Difference Between Rsa And Mvp Classification Analysis And The New Information

1392 Words Aug 11th, 2015 6 Pages
1.1 What is representational similarity analysis?

Representational similarity analysis (RSA) is an analysis framework builds on a rich

psychological and mathematical literature, in which multi-channel measures of neural activity

are quantitatively related to each other and to computational theory and behavior by comparing

RDMs. RDM is the representational dissimilarity matrix, which contains a cell for each pair of

experimental conditions. Each cell is a number reflecting the dissimilarity between the activity

patterns associated with the two conditions. The core of the of RSA is to use RDM as a signature

of the representations in brain regions and computational models (Kriegeskorte, Mur, &

Bandettini, 2008).

1.2 The
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It can be involved in an experiment with a

large number of conditions, but does not like MVP classification analysis with requires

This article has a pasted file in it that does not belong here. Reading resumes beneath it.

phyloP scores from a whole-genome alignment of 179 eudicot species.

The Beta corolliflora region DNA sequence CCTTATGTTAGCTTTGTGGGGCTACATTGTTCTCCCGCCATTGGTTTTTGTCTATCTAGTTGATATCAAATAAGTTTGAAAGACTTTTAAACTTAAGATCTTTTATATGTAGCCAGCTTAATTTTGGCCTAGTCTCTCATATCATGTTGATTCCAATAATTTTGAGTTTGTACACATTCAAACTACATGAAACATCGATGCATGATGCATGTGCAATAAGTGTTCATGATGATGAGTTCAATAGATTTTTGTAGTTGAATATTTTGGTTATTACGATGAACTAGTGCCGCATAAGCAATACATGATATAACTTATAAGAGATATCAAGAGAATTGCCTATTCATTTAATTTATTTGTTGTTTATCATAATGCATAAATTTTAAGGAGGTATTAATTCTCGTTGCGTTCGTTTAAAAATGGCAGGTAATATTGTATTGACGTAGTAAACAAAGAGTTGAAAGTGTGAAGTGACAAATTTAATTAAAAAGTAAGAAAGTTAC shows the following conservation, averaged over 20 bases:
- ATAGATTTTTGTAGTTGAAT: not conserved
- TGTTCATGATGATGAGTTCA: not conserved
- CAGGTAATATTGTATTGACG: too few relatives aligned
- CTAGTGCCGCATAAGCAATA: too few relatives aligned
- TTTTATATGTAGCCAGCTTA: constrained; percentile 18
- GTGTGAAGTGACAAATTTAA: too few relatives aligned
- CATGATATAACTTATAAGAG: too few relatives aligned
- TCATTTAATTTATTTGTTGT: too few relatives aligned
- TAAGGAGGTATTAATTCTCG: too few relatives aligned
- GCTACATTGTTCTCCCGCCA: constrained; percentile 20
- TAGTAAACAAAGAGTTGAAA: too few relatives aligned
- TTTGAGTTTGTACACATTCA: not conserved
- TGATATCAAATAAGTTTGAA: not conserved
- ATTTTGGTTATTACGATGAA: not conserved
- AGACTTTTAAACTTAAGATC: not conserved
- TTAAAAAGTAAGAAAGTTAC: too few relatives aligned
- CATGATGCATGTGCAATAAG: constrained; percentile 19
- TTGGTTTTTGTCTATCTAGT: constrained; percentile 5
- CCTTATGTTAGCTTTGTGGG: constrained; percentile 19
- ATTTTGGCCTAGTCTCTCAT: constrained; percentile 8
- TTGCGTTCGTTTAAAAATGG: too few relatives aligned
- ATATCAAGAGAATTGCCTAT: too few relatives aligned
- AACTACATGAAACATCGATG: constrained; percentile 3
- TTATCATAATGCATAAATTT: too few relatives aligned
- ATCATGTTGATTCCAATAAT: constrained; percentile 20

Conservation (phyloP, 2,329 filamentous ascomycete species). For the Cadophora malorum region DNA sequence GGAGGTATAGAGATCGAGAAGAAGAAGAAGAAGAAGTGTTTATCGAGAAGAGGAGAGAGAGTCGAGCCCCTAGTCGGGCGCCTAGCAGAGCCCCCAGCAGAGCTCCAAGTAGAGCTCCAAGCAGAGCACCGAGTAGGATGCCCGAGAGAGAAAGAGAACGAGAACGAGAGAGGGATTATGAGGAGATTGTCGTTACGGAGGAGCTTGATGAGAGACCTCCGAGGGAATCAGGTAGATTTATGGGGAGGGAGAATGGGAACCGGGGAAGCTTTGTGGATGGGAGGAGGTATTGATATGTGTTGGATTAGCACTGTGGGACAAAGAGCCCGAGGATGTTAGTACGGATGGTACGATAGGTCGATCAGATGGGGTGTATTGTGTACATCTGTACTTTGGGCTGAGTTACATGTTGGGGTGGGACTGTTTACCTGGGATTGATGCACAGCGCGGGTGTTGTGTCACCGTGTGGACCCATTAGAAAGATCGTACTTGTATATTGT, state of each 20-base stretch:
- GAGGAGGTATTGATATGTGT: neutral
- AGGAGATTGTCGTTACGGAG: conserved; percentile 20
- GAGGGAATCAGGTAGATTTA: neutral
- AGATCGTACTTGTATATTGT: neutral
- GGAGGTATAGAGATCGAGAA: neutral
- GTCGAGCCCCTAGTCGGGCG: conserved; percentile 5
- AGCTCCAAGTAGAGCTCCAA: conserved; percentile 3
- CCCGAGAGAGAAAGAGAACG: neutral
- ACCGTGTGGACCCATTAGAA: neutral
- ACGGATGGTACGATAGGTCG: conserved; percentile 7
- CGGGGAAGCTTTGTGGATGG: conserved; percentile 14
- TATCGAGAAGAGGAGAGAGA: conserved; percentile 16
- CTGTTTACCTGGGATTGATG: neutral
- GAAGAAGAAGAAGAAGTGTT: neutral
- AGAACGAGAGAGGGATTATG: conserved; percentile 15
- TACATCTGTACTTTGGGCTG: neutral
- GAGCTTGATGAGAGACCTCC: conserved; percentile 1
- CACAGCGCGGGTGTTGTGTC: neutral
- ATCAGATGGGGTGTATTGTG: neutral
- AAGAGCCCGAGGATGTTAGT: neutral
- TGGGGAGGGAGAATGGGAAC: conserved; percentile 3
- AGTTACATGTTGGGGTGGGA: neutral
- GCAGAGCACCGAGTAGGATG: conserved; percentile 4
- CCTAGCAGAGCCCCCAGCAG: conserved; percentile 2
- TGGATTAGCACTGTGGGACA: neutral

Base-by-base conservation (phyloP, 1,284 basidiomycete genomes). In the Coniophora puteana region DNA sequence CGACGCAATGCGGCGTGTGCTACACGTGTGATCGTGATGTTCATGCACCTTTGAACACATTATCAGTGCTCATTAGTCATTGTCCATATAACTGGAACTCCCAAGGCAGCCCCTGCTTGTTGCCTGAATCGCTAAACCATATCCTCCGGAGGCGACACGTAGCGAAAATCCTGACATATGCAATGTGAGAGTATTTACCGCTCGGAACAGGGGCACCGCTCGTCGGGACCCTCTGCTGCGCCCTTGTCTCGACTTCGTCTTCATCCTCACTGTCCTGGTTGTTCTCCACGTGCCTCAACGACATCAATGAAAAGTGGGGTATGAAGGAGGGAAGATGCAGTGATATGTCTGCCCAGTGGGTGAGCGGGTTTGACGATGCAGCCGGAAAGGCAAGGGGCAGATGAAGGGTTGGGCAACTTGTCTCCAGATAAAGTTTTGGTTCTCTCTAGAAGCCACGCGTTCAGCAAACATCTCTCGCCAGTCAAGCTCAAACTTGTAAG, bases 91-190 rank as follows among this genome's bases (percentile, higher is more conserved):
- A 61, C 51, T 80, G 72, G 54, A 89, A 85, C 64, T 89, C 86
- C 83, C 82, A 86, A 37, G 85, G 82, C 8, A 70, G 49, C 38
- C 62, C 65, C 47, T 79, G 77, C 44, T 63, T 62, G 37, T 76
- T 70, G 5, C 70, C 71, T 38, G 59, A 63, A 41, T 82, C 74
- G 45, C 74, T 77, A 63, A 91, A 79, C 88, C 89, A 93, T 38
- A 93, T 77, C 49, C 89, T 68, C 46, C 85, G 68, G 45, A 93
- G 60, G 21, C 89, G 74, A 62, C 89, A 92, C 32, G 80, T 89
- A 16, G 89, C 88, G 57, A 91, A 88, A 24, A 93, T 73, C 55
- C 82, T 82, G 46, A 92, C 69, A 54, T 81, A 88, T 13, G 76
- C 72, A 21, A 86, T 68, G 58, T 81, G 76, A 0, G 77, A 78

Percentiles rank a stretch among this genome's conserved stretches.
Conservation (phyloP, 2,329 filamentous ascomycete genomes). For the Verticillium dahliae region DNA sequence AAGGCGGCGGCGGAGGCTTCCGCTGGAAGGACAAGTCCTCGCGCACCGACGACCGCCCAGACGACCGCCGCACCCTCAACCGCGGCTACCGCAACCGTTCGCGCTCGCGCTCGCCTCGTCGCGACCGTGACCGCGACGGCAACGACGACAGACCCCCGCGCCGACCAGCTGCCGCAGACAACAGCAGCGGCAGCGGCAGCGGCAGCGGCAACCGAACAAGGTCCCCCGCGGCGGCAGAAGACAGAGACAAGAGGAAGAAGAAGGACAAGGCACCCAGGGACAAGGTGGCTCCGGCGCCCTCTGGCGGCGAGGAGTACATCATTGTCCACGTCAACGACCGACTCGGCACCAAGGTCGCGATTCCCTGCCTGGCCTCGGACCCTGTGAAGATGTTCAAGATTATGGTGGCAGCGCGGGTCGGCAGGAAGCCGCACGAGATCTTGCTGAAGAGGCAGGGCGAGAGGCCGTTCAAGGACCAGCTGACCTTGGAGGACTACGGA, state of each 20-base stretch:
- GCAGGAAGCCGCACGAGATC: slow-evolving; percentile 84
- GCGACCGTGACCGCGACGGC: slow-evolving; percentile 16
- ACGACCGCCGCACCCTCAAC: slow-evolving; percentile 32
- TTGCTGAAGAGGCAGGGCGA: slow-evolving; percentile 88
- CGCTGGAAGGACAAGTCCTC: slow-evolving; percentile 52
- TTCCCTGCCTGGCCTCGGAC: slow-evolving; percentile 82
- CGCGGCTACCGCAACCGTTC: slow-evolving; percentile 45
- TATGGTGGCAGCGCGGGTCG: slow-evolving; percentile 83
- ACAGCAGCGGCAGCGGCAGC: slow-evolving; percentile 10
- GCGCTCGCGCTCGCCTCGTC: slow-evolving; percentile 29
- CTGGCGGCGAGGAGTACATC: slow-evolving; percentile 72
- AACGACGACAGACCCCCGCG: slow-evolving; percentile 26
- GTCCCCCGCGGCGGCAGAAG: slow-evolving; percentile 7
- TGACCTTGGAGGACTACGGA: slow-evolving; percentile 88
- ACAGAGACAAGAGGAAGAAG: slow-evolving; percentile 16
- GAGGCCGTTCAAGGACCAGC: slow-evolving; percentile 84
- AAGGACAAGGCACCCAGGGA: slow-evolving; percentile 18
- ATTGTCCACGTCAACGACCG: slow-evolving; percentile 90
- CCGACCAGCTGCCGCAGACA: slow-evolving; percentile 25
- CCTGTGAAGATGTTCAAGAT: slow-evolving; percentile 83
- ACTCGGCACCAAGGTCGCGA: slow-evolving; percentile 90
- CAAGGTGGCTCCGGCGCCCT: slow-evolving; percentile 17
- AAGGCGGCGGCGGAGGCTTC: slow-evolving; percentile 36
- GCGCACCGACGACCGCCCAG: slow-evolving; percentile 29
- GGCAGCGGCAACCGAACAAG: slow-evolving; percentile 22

predefined stimulus conditions or categories, it can go without the predefined category labels.

3) RSA also has less theoretical hypothesis and is more data-driven. Because in MVP

classification analysis, it is typical to focus on a certain dimension (e.g., animate vs. inanimate)

from the experimental conditions to classify, but RSA does not need the dimension to do the

discrimination, and thus will be affected less by the theoretical bias.

1.2.2 New information:

In the paper of Haxby et al. (2014), they summarized the advantages of RSA in the

following two points: First, RSA can reveal that representations in different brain areas differ

even if MVP classification is equivalent in those areas; Second, by converting the locations of

response vectors from a set of feature coordinates to a set of distances between vectors, the

geometry of the representational space is now in a format that is not dependent on the feature

coordinate axes. Along with those two advantages, I will talk about the new information RSA

can bring to us with four aspects as stated in Kriegeskorte et al (2008):

1) Integration of computational modeling into the analysis of brain-activity data.

Because the information needed for the comparison
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